Review: Vivien Horler
A Path Unexpected – A memoir, by Jane Evans (Jonathan Ball)
Jane Klein was the women’s page editor of the Rand Daily Mail when she met Anthony Evans at a party in Joburg.
They clicked immediately and within months were talking of marriage. There was a snag though – Jane was a nice Jewish city girl, and Anthony was an Anglican cattle farmer based near Viljoenskroon, a tiny town in the Free State.
Her father told her: “Don’t get too excited. Men like Anthony don’t marry Jews.”
He did, though, and soon Jane had resigned her job and gone to the farm Huntersvlei with him. They settled in a cottage on the farm, while Anthony’s widowed mother, Sybil, elegantly coifed and immaculate, lived in the main house.
On the first day after their honeymoon, Anthony immersed himself in work. Sybil had her chores, and Jane was at a loose end. She had no idea what she was going to do.
Not long after, Jane watched as Sybil and her workers made long strings of sausages from meat raised on the farm. It was a quite a feat, and Jane wondered why they didn’t just buy their sausages. That did not go down well.
Then there was butter-making day. That didn’t go well either. Meeting the Viljoenskroon Rotary Anns was a revelation, and not a pleasant one. But Jane was struck by the decorative lavatory covers that festooned all the loos she saw in the town. Maybe she could get some of the farm workers to help her make these and sell them in Johannesburg. But Joburg wasn’t buying.
Then came June 16, 1976. All was calm in Viljoenskroon, but people in the town and the township were profoundly shaken. The next day, during a visit to the Huntersvlei farm school, Jane noticed a couple of very young children sitting on the ground, drawing pictures in the dust.
Why weren’t they at nursery school, she asked the school principal. He was surprised. “There are no nursery schools for farmworkers’ children. Now that you ask me, I don’t know of nursery schools anywhere in the rural areas, not for black children.”
And that was the beginning of Ntataise, a non-profit organisation for early childhood development and advocacy for training women in rural communities to become ECD teachers. Jane had found her calling.
In her prologue, she writes that Ntataise, Sesotho for “to lead a young child by the hand”, is today an independent not-for-profit organisation that has empowered thousands of women, who in turn have touched the lives of more than half a million children in some of the poorest areas in South Africa.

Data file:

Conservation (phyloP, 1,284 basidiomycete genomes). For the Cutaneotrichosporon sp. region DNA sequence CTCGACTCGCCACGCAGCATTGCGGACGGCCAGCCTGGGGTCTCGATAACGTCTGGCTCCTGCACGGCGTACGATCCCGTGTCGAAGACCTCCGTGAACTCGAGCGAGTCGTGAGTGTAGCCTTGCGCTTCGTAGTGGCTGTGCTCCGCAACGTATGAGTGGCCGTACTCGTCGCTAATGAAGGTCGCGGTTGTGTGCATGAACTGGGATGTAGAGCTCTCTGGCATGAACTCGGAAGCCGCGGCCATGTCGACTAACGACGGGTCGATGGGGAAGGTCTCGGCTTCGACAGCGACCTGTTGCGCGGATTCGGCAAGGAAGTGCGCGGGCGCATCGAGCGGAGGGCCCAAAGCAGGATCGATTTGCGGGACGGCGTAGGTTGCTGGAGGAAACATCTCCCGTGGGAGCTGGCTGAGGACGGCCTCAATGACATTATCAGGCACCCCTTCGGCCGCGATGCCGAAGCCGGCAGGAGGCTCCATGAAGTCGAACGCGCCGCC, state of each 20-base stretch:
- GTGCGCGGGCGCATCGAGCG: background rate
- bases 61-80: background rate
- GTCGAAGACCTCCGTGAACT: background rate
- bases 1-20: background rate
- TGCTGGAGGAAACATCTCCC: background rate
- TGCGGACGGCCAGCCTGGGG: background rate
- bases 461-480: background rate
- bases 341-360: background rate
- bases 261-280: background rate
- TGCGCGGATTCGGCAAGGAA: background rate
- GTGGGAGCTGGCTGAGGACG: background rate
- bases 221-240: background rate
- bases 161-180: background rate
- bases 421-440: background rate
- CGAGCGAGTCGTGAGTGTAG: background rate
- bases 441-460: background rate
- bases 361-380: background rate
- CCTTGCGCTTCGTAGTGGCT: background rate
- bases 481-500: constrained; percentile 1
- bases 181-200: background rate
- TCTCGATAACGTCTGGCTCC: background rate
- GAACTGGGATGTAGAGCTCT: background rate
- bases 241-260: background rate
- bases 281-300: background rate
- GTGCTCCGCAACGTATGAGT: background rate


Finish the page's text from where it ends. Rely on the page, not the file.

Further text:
They started small, in Die Stad, home of the Huntersvlei workers, but it wasn’t easy. Jane at 28 had no training as a teacher, and there were no Sesotho pre-school teachers available in Viljoenskroon – and probably not the Free State either. When she suggested to farmworker Rebecca Sothoane that the children’s mothers could fill the role of teachers, Sothoane was aghast: “Most of them can’t read or write!”
They didn’t speak English either, and Jane didn’t speak Sesotho. When she called a meeting of the Huntersvlei mothers and put her idea to them, they were dubious. They had heard of crèches they said. Would this be a crèche? No, it would not, said Jane firmly. The point was not to look after the children but to give them a better foundation in life.
Would there be food? Yes. Where would the teachers come from?
And that was the crux. Jane had consulted the African Self-Help Association in Johannesburg and been told: “The quality of teaching and learning offered to [young children] is what turns a nursery school from a place of care to a place of early learning. The children are not the challenge, finding teachers and getting parents to understand about early learning will be your greatest challenge.”
Bertha Serapelo, the Evans’s cook, and Maria Thekiso, a farmworker who had grown up on the farm and gone to high school in QwaQwa, would be the teachers. The criteria, they agreed, were that the teachers should be able to read, write and speak Sesotho, live on the farm and like the idea of working with children.
Jane writes: “A journalist, a cook and a farmworker. Little did any of us know that between us we would take early learning and preschool education to places it had never been before. The ripples from that informal meeting on Huntersvlei would reach deep into some of the poorest rural communities in South Africa.”
This is the story of that extraordinary achievement, but it is also the story of a farmer and his wife and their children, of a small Afrikaans town in apartheid South Africa that slowly changed, and of a city woman learning to adapt to the mores of a very different life and going on to make meaningful change in many people’s lives.
It’s a most rewarding and inspiring read.